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When it came time to select a college for Brian Newell, the answer seems to have been imposed by economic necessity: Newell, who grew up in Fullerton, couldn’t afford to enroll at Cal State University, Fullerton, so he chose Fullerton College instead, spending nearly all of his time working as a sound and lighting technician at Plummer Auditorium or in the darkroom, developing photographs. When down to his final semester, spring, 1987, he took on the challenge of directing one of the Theatre Department’s shows. The show was “The Real Inspector Hound,” and Newell credits instructor Tom Blank for convincing him to take the directing helm.
Newell directed his cast of 11 with ease as well as designing and operating the show’s sound — something he has done on the 48 shows he has since. Newell also took his inspiration from Todd Glen, the theater craft teacher who taught him the intricacies of lighting design, and fellow scene shop worker Jim Book, who taught him technical skills like set construction and rigging. Book would later help Newell as a young theater entrepreneur in building and rebuilding four different versions of the Maverick Theater, the Fullerton theater company he founded in 2002. Newell said Book also assisted him with many of the technical aspects of the 69 productions the company has mounted since it first opened. Newell, in turn, gave back to Fullerton College in 1993 when the Theatre Arts Department hired him to sound-design four productions.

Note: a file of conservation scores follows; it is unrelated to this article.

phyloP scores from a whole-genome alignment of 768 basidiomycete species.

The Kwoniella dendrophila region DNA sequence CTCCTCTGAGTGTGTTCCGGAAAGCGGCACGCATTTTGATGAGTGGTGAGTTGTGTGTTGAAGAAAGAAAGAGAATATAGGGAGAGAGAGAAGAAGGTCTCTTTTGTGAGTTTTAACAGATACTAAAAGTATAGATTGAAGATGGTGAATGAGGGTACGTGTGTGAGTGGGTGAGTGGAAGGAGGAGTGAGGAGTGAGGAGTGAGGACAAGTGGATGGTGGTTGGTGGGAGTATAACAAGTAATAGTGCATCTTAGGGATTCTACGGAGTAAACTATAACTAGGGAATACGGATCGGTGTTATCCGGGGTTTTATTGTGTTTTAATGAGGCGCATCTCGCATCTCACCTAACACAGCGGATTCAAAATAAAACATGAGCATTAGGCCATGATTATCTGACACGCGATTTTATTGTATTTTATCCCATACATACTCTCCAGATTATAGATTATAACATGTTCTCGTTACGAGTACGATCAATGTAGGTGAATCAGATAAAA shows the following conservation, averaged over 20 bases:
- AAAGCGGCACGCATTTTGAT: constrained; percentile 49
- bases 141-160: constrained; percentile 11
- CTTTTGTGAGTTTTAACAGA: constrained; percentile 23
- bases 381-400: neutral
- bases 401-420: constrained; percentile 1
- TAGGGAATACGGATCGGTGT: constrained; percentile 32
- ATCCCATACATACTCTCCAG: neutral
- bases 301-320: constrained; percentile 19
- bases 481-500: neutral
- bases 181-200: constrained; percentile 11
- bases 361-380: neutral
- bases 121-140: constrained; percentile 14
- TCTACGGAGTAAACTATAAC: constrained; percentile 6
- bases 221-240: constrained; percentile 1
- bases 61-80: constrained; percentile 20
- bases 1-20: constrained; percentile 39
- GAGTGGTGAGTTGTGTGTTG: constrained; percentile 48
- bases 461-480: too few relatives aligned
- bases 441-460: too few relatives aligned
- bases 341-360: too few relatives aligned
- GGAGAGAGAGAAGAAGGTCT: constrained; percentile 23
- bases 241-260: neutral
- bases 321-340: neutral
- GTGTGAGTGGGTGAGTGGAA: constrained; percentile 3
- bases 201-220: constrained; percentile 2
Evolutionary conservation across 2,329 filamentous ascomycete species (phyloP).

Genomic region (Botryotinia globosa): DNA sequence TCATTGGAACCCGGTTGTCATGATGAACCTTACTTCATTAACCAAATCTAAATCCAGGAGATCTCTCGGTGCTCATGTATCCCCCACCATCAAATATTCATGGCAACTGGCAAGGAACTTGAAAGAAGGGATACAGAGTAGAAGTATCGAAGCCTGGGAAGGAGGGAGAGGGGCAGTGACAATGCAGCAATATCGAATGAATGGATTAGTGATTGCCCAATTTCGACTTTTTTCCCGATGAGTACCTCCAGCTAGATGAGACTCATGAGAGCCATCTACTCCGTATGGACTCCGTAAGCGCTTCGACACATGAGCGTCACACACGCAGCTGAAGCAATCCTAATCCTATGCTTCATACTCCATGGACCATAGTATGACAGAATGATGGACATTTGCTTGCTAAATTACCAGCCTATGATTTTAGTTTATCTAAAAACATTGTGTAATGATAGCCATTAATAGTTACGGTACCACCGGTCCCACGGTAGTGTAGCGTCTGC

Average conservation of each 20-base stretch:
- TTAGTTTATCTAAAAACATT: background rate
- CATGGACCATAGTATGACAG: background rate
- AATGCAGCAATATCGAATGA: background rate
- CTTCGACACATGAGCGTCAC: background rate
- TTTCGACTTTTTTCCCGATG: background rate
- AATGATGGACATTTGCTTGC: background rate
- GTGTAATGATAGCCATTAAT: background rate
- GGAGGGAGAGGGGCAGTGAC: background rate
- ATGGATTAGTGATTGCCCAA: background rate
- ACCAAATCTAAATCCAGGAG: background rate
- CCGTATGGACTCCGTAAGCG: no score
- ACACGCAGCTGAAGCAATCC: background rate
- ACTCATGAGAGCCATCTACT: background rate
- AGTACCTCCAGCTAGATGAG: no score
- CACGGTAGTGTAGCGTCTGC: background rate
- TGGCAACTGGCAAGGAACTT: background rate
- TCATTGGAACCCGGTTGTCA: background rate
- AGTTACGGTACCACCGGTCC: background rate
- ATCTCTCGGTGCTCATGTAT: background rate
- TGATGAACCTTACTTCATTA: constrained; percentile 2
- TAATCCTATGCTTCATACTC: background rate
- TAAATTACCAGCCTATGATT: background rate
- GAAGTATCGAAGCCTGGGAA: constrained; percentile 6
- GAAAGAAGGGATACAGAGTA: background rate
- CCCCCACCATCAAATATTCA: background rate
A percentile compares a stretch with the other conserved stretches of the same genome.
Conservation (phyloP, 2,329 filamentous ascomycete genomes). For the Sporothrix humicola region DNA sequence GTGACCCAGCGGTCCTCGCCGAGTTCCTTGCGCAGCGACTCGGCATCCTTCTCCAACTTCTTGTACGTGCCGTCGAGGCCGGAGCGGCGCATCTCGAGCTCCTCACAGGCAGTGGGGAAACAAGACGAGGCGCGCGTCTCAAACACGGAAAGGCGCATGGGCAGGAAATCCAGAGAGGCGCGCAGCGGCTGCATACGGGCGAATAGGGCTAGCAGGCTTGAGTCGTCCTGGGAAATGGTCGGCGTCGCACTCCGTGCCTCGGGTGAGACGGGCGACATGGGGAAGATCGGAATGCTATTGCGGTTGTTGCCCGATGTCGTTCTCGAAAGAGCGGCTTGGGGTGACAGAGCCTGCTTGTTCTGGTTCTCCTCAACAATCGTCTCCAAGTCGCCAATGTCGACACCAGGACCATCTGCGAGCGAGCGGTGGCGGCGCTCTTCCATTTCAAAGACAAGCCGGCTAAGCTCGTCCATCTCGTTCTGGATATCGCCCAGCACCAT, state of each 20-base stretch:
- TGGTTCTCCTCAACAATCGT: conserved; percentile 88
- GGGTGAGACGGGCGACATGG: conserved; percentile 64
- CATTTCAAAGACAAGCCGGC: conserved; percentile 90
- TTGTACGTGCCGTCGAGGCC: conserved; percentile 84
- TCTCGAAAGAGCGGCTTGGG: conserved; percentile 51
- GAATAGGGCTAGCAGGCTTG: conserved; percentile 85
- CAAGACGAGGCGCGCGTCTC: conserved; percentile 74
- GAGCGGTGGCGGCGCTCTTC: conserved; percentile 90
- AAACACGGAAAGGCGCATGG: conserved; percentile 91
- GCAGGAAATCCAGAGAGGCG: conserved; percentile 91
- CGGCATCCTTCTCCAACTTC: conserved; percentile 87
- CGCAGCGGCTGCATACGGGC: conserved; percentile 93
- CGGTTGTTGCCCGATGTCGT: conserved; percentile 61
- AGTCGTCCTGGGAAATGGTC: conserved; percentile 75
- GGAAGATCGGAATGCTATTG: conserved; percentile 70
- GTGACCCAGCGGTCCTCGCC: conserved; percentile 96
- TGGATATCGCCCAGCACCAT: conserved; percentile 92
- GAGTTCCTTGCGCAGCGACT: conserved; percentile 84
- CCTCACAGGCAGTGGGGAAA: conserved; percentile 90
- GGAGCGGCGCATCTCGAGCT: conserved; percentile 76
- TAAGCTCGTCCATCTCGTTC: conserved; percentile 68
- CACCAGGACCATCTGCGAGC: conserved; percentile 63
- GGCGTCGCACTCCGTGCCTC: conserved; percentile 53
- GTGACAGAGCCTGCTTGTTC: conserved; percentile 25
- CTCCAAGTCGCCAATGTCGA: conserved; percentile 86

“Brian Newell was an original Stages member who first came on board as a sound designer — but then in our second year he directed a production of ‘The Magnificent Seven,’ the first of many big cast, big set, big productions that Brian directed at Stages. He starts with a big vision, then looks for the human and technical pieces that will give the story the biggest visual impact. He likes film scripts because they don’t limit themselves to what can be done in a single space/theater – then he makes it happen in a theater. Whatever flaws his productions may have are far outweighed by the ‘wow factor’ that he consistently offers audiences.”
— Brian Kojac, December 8, 2012
June 23, 1966
Theatre Arts and Photography Departments
Student-directed production of “The Real Inspector Hound”